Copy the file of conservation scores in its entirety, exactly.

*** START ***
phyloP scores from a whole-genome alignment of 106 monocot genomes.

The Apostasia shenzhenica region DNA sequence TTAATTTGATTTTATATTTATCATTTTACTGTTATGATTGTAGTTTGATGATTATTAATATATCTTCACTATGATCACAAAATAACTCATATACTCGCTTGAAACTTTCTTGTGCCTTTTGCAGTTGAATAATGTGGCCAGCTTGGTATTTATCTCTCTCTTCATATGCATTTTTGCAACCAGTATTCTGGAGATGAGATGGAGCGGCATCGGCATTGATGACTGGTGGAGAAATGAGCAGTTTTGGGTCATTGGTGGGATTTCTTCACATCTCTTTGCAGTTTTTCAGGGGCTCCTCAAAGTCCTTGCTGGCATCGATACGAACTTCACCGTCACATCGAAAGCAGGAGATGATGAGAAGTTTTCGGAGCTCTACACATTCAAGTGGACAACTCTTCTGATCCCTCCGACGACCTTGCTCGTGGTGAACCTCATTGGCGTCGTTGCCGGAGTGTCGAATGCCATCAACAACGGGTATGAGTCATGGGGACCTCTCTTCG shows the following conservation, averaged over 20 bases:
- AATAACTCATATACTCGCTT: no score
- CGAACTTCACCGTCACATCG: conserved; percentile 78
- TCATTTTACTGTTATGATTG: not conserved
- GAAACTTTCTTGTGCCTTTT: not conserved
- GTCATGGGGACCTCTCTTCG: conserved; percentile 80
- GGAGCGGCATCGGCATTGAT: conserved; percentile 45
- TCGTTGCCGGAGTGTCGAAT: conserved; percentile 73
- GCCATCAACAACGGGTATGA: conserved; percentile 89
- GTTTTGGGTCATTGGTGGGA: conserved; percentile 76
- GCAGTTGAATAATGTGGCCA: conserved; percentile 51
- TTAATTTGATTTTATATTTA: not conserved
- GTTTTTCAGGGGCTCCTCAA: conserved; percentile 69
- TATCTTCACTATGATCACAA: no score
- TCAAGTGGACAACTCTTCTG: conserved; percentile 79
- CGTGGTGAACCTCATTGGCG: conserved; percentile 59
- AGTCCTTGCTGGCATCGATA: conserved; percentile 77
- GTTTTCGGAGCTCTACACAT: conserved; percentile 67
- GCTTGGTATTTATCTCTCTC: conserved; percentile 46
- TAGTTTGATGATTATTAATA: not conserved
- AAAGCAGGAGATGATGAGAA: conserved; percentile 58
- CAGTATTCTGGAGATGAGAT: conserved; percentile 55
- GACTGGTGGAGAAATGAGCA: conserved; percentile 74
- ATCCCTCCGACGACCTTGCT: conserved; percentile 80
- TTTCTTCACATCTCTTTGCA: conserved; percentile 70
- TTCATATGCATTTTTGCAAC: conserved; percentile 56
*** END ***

phyloP scores from a whole-genome alignment of 106 monocot genomes.

The Apostasia shenzhenica region DNA sequence TTAATTTGATTTTATATTTATCATTTTACTGTTATGATTGTAGTTTGATGATTATTAATATATCTTCACTATGATCACAAAATAACTCATATACTCGCTTGAAACTTTCTTGTGCCTTTTGCAGTTGAATAATGTGGCCAGCTTGGTATTTATCTCTCTCTTCATATGCATTTTTGCAACCAGTATTCTGGAGATGAGATGGAGCGGCATCGGCATTGATGACTGGTGGAGAAATGAGCAGTTTTGGGTCATTGGTGGGATTTCTTCACATCTCTTTGCAGTTTTTCAGGGGCTCCTCAAAGTCCTTGCTGGCATCGATACGAACTTCACCGTCACATCGAAAGCAGGAGATGATGAGAAGTTTTCGGAGCTCTACACATTCAAGTGGACAACTCTTCTGATCCCTCCGACGACCTTGCTCGTGGTGAACCTCATTGGCGTCGTTGCCGGAGTGTCGAATGCCATCAACAACGGGTATGAGTCATGGGGACCTCTCTTCG shows the following conservation, averaged over 20 bases:
- AATAACTCATATACTCGCTT: no score
- CGAACTTCACCGTCACATCG: conserved; percentile 78
- TCATTTTACTGTTATGATTG: not conserved
- GAAACTTTCTTGTGCCTTTT: not conserved
- GTCATGGGGACCTCTCTTCG: conserved; percentile 80
- GGAGCGGCATCGGCATTGAT: conserved; percentile 45
- TCGTTGCCGGAGTGTCGAAT: conserved; percentile 73
- GCCATCAACAACGGGTATGA: conserved; percentile 89
- GTTTTGGGTCATTGGTGGGA: conserved; percentile 76
- GCAGTTGAATAATGTGGCCA: conserved; percentile 51
- TTAATTTGATTTTATATTTA: not conserved
- GTTTTTCAGGGGCTCCTCAA: conserved; percentile 69
- TATCTTCACTATGATCACAA: no score
- TCAAGTGGACAACTCTTCTG: conserved; percentile 79
- CGTGGTGAACCTCATTGGCG: conserved; percentile 59
- AGTCCTTGCTGGCATCGATA: conserved; percentile 77
- GTTTTCGGAGCTCTACACAT: conserved; percentile 67
- GCTTGGTATTTATCTCTCTC: conserved; percentile 46
- TAGTTTGATGATTATTAATA: not conserved
- AAAGCAGGAGATGATGAGAA: conserved; percentile 58
- CAGTATTCTGGAGATGAGAT: conserved; percentile 55
- GACTGGTGGAGAAATGAGCA: conserved; percentile 74
- ATCCCTCCGACGACCTTGCT: conserved; percentile 80
- TTTCTTCACATCTCTTTGCA: conserved; percentile 70
- TTCATATGCATTTTTGCAAC: conserved; percentile 56